You've Got Male Models

A 20-year old prodigy heart surgeon, Chris Cahill, did not expect to share her apartment (or her life) with two aspiring male models when she finally gains her independence. A story in the process of their interesting (and equally hilarious!) adventures of three different individuals living in the present.


I write on a whim, and somewhere along the line, I have collected journals full of phrases and ideas that I use to spark a story. Got any ideas, feel free to share them. How would you interpret a JournalWord?


Gladiators, Bad-ass priests, Robots, Demons, Cowboys, Demon-Cowboys, Fast-food cashiers, Ninjas, Butlers, Pirates, Sailors... The list goes on and they all make me swoon! (We are instant best buddies if you feel the same, just saying)


Albeit reluctantly, Sarah finds herself with the responsibility of raising an angel after he crashes from the sky. Sci-fi, supernatural, and a little silly.


I'm a fiend. *cheeky smile*

Thursday, 31 January 2013

Out There

Words for Outer Space:

Milky Way.
Dark Matter.
Dwarf Planets.
Dwarf Stars.
Super Novas.
Black Holes.
Big Bang.
Light Years.
Dark Energy.
Subatomic Particles.
Stephan Hawking.
Hubble Telescope.
Solar System.


I am a definite fan of physics! The sciences have a permanent home in my soul.
I'm a tad bit busy (total understatement, but I like to think I'm humble ;P), so 

Did I miss any? Let me know in the comments :)

Mera <3

Thursday, 24 January 2013

Womanly Bits

JournalWord: "What's so good about being a girl?"


Sherry stomps over to the table and slams her lunch down before sliding into the booth. 

Aaron lowers his spoon and raises an eyebrow at the three KitKats. "Is that all you're having?"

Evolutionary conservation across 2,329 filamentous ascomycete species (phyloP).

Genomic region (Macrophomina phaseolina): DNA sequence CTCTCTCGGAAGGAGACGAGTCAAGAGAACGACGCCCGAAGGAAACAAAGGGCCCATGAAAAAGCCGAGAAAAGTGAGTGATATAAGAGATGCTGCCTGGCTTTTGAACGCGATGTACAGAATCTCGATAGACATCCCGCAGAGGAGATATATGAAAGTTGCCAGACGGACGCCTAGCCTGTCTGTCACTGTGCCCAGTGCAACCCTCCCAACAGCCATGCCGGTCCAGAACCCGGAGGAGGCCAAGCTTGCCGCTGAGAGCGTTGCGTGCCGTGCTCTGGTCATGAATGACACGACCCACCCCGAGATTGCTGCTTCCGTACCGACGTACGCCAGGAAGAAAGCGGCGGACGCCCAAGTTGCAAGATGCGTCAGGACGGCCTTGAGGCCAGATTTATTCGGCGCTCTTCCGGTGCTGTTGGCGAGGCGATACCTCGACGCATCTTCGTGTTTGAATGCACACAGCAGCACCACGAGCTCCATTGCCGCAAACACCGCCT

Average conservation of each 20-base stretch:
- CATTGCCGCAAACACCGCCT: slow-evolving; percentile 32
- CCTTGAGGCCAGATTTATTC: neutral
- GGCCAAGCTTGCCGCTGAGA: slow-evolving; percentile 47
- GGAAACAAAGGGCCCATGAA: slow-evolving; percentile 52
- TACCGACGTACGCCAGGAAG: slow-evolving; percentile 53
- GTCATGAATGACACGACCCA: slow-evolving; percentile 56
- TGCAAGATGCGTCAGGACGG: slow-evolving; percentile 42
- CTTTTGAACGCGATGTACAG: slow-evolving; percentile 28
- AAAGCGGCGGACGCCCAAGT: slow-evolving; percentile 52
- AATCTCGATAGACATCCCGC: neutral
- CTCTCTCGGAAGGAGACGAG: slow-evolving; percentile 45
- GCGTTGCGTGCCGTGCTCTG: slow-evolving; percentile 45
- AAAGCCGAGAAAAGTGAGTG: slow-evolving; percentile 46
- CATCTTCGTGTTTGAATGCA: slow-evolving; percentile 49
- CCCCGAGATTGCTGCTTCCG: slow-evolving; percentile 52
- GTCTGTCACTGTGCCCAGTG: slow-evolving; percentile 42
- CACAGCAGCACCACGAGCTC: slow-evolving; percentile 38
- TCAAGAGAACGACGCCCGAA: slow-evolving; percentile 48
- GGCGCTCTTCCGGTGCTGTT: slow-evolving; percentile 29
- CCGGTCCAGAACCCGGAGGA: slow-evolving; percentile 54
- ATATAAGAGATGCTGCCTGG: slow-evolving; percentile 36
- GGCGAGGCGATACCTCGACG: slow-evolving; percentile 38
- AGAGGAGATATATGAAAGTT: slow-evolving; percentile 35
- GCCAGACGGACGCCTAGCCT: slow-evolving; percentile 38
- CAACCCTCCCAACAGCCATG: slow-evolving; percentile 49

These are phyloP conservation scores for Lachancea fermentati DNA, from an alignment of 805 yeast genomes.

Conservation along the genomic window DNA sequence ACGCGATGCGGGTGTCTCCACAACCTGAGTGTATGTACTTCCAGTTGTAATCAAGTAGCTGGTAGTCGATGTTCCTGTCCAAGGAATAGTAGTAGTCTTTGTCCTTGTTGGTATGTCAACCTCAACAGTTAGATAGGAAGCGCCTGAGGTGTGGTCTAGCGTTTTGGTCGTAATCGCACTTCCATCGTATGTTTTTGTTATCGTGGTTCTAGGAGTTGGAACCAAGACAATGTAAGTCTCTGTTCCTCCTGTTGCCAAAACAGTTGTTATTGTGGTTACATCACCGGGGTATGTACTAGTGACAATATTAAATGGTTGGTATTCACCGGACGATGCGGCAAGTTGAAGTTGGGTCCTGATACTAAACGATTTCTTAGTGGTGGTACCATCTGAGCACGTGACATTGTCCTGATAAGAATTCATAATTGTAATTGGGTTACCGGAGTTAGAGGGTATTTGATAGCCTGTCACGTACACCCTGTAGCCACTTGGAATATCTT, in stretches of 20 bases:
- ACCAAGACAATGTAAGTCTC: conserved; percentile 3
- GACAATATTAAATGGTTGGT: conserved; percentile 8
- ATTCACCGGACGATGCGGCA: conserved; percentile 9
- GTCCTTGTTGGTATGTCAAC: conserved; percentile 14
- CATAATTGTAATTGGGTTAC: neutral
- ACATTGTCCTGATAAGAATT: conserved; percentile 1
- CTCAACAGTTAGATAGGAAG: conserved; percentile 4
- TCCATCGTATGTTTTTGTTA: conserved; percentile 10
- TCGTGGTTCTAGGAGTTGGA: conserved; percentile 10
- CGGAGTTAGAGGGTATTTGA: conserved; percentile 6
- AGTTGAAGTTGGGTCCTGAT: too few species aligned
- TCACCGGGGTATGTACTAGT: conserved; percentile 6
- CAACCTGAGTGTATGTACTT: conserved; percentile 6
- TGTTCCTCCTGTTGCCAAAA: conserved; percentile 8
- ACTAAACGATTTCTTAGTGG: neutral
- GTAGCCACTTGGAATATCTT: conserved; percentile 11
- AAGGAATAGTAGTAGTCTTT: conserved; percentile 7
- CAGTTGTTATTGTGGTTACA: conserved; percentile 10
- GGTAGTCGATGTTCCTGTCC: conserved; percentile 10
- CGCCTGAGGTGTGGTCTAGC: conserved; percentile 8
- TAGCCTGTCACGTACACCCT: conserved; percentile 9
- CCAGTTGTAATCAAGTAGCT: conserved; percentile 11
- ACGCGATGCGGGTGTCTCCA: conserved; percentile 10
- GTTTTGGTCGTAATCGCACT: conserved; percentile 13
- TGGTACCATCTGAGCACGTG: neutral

She snarls and rips the wrapper off of one viciously, tossing it behind her into the next booth without a care. After chewing a stick, she slams down her head, groaning at the pain and vocally regretting the action.

Aaron pushes his soup aside, seeing as every time he tries to eat, she slams the table. Brett joins them in that second, opting to slide into the seat beside Aaron instead, at the sight of Sherry's head of hair. 

"What's her problem?" he asks, grabbing the water bottle on his tray to twist open the cap. Aaron opens his mouth, but Sherry decides to wake up.

"What's so good about being a girl?" she asks, turning her head so her cheek rests on the table and she can see them through her overturned hair. She stares at them, challenging, as she shoves another stick of chocolate into her mouth.

"Um, is this supposed to be rhetorical?" Aaron supplies, suspicious.

Brett smirks and shakes his head at Aaron. "This is a trick question." He points at Sherry with his water bottle. "You are absolutely gorgeous, my dear."

"Bzzt! Wrong!" She lifts her head up but slouches onto her arms. "Both of you. I want to know what is so good about being a girl. The truth!"

Without hesitation, they simply reply with "Sex".

"You've got to be kidding," she says, rolling her eyes.

Brett lifts his plastic fork and aims it so it dangles in front of her eyes. "Sweetheart, sex is always the answer and from a guy's point of view, you ladies make it amazing by just being there. I mean, you've got the easy end of the deal; you don't have to work for it, you've always got a willing partner, and you always end up feeling good. Although whether it's emotionally or physically, I'm still working on that," he adds, stabbing his pasta matter-of-factly.

Aaron blinks and swivels to meet Sherry's attention. "Okay, there must be a reason why you'd bring this up so I'm going to hit all the bases. Women have every guy wrapped around their tiny fingers. They have the ability to be both impossibly beautiful and crazy smart. They have their own empowered rights. You get free drinks at the bar, for heaven's sake! And children like your half of the species! What more can you ask? Women are the epitome of amazing."

"Dude, you forgot lingerie." At that they both sink into their seats and drift into a dreamland only expressed in a distant smile. 

Sherry coughs to snap them back to reality. "You're forgetting that we have to sacrifice a lot for those free drinks, like expensive makeup and clothes, and diets with extreme workout sessions," she retorts back, and Aaron and Brett briefly regard each other before leaning towards her.